C6. Public spending (and savings)

Economic benefits of accessible green spaces

Aims and method:

Investigates the economic benefits of changes to the provision of accessible greenspace through their impact on physical and mental health. This report is primarily a review of existing evidence but it combines this with case study materials.

Key findings:

· A permanent reduction of 1% in the UK sedentary population (from 23% to 22%) is estimated to deliver a social benefit of up to £1.44bn per year, not including the psychological benefits from greenspace.

· Accessible, attractive and well-cared for greenspace is associated with autonomous frequent physical activity and lower rates of obesity.

· Passive use of greenspace (e.g. visual), low-level physical use (e.g. picnicking and social activities) and intermittent or irregular use is unlikely to give significant physical benefits but is associated with psychological and quality of life benefits.


Willis, K., & Osman, L. (2005) Economic Benefits of Accessible Green Spaces for Physical and Mental Health. CJC Consulting


Built environment attributes and health care costs

Aims and method:

Scenarios were derived from the literature regarding the association between built environment design and physical activity. A mathematical model was developed to translate improvements in physical activity to health-adjusted life years and health care costs. The authors modelled 28 scenarios representing a diverse range of built environment attributes including density, diversity of land use, availability of destinations, distance to transit, design and neighbourhood walkability

Key findings:

· The results indicate potential health gains in 24 of the 28 modelled built environment attributes, each relating to a particular physical attribute including density, land use mix, availability of destinations, distance to public transport, design and neighbourhood walkability, etc.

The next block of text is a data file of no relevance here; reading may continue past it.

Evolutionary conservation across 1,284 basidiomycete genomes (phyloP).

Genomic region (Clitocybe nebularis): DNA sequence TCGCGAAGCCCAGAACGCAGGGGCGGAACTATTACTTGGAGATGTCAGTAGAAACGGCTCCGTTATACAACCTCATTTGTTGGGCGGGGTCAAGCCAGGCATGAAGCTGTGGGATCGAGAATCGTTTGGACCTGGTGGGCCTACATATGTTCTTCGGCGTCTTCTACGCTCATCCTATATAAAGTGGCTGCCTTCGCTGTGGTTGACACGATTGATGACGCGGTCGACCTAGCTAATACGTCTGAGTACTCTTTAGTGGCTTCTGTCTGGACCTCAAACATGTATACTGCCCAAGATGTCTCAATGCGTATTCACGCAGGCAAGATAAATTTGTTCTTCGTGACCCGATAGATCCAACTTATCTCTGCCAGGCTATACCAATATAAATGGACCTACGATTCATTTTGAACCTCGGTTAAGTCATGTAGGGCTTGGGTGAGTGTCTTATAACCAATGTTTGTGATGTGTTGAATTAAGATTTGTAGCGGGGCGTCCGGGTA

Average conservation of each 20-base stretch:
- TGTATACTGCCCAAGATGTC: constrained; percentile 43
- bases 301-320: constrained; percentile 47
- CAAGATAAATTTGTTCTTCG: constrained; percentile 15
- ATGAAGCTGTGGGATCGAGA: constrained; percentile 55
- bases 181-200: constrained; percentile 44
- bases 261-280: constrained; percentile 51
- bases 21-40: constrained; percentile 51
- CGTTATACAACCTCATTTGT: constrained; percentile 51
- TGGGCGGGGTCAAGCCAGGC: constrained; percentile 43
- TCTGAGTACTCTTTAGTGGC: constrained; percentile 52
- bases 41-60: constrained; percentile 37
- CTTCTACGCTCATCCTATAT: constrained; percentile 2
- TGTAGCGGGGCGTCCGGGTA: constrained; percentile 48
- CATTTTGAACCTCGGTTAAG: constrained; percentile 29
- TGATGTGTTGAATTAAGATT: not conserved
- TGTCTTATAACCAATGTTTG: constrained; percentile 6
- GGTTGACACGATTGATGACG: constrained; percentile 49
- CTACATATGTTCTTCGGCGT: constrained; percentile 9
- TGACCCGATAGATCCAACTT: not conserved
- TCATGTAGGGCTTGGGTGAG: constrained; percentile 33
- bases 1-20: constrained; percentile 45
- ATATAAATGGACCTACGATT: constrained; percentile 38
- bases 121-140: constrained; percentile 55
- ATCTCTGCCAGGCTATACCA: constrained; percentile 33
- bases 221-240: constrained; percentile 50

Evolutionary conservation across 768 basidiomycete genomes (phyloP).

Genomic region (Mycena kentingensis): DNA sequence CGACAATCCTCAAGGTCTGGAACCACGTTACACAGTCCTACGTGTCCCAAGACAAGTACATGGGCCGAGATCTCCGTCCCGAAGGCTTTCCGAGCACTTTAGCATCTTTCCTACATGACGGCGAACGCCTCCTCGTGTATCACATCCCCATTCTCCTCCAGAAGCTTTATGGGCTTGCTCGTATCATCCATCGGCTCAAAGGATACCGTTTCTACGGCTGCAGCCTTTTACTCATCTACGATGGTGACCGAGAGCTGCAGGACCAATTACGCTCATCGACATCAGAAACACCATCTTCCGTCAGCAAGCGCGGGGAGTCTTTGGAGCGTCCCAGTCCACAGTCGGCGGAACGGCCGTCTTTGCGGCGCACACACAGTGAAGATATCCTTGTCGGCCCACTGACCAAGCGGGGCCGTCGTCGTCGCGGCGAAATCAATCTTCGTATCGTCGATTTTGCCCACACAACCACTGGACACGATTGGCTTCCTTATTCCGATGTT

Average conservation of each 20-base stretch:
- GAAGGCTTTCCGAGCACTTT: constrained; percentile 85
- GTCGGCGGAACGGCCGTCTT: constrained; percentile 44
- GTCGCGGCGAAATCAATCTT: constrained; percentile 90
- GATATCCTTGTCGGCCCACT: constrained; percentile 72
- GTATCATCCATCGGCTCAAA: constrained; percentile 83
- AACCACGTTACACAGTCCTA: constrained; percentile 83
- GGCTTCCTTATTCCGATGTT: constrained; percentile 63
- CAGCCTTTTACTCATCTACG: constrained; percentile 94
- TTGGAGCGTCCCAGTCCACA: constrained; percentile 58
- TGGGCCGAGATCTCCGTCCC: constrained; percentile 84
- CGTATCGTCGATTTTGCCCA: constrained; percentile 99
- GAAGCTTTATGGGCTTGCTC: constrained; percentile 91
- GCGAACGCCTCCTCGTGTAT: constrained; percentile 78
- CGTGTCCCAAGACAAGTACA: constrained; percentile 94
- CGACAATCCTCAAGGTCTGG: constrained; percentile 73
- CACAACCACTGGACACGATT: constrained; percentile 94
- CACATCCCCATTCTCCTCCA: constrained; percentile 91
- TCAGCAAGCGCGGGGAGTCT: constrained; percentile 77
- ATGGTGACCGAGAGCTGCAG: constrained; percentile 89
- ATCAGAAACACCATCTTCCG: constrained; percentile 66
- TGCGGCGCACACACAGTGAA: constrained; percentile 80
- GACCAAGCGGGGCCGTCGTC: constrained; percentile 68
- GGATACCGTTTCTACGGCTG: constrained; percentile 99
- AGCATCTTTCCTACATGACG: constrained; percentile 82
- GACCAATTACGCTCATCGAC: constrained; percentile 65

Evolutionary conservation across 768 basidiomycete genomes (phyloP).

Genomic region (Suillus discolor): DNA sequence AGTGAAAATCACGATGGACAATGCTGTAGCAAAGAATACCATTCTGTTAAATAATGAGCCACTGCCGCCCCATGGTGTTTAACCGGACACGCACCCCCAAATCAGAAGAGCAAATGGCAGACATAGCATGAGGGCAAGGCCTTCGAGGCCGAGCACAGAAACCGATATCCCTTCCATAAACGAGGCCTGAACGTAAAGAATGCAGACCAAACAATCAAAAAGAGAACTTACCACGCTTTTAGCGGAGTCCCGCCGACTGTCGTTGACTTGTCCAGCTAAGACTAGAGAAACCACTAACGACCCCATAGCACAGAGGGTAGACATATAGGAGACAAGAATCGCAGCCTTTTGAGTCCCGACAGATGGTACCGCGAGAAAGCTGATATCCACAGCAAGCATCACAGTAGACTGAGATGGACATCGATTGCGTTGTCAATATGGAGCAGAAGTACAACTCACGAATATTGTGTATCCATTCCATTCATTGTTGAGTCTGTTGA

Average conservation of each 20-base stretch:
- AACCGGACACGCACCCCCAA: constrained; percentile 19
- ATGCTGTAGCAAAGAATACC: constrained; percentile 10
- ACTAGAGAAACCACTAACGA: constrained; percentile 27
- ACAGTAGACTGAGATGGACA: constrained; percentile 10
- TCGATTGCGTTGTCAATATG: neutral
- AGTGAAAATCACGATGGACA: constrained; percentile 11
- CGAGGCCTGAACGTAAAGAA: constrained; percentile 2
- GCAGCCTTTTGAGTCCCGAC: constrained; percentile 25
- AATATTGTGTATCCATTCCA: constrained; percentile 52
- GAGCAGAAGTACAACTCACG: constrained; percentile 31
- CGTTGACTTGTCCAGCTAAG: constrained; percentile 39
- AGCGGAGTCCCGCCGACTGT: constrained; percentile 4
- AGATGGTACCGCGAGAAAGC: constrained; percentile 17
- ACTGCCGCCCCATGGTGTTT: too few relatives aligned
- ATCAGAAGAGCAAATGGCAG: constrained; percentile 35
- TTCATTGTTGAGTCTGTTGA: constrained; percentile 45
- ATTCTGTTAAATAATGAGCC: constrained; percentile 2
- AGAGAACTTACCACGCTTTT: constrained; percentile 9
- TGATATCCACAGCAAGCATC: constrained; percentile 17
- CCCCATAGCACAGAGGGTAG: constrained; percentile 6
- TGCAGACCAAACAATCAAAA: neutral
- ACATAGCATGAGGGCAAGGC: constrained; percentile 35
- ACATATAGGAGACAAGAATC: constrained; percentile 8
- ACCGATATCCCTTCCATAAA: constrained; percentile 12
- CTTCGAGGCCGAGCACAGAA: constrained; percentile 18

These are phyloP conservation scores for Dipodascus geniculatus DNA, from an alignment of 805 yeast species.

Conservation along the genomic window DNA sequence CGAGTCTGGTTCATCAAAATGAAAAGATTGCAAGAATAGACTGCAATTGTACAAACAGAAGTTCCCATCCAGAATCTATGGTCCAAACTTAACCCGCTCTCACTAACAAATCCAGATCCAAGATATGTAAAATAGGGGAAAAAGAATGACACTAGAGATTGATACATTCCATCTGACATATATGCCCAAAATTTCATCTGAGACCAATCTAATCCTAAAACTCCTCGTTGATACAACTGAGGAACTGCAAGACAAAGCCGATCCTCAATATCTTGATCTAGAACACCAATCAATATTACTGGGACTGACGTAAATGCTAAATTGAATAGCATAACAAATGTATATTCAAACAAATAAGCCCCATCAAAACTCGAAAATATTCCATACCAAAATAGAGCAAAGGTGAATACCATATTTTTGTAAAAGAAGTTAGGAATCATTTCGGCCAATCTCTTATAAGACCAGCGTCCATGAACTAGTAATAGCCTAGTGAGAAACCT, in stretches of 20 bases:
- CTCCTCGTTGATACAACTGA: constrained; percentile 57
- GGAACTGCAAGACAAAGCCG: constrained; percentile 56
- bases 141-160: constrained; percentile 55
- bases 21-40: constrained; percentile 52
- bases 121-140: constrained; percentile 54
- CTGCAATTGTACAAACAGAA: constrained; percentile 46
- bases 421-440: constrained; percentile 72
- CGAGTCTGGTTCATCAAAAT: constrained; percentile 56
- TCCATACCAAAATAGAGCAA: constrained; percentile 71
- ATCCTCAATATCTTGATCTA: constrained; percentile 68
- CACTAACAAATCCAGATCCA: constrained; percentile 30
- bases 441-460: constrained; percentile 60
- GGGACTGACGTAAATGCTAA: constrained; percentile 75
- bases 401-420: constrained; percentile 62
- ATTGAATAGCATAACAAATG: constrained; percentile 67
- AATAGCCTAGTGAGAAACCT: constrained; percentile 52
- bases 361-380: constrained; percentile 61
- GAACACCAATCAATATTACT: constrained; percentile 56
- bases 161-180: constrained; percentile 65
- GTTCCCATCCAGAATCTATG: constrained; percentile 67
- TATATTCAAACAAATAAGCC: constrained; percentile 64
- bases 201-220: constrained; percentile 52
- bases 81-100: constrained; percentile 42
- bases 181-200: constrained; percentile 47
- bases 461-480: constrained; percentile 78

· Health care cost savings due to preventable physical activity-related diseases ranged between Aus$1,300 to Aus$105,355 per 100,000 adults per year for each attribute, with associated health adjusted life year benefits

· Although, additional health care costs of the prolonged life years attributable to improvements in physical activity need also to be considered.


Zapata-Diomedi, B., Herrera, A. M. M., & Veerman, J. L. (2016). The effects of built environment attributes on physical activity-related health and health care costs outcomes in Australia. Health & Place, 42, 19-29.


The value of healthy places

Aims and method:

Explores the economic case for making healthy places. The research reviews case study evidence and the literature.

Key findings:

· Many expensive ‘lifestyle diseases’ are preventable, and are strongly influenced by the built environment. In the UK they account for £7 out of every £10 spent on health and social care

· The lost productivity is estimated to cost $84 billion annually in the USA alone

· Poor people are also more likely to live in neighbourhoods which are worse for health, with poorly maintained homes and public spaces, poor access to services, and higher exposure to air and noise pollution


Pineo, H. (2016), The value of healthy places, for developers, occupants and society, Town and Country planning, 85 (11), 476-479


Economic value of walkability

Aims and method:

Describes ways to evaluate the value of walking (the activity) and walkability (the quality of walking conditions, including safety, comfort and convenience). Utilises an extensive and in-depth systematic review of the literature.

Key findings:

· Walkability increases the access (of people to goods) and decreases consumer costs.

· Shifting travel from driving to walking can help reduce various external costs, providing savings estimated to average approximately $0.25 per vehicle-mile reduced, and $0.5 per vehicle-mile reduced under urban-peak conditions

· Cycling delivers health benefits ranging from $0.1 to $0.38 per mile and walking from $0.24 to $0.96 per mile, with (in each case) half the benefits flowing to the individual and half to society

· For a hypothetical 5,000 person community, the health benefits from increasing the number of intersections (the permeability) within ½ mile would be in the order of $451 to $6,641 if the number of intersections within ½ mile increased by 0.3816 (lower value) to 1.1844 (higher value)

· Walking receives less than its appropriate share of transportation resources, but walkability improvements can provide a high economic return on investment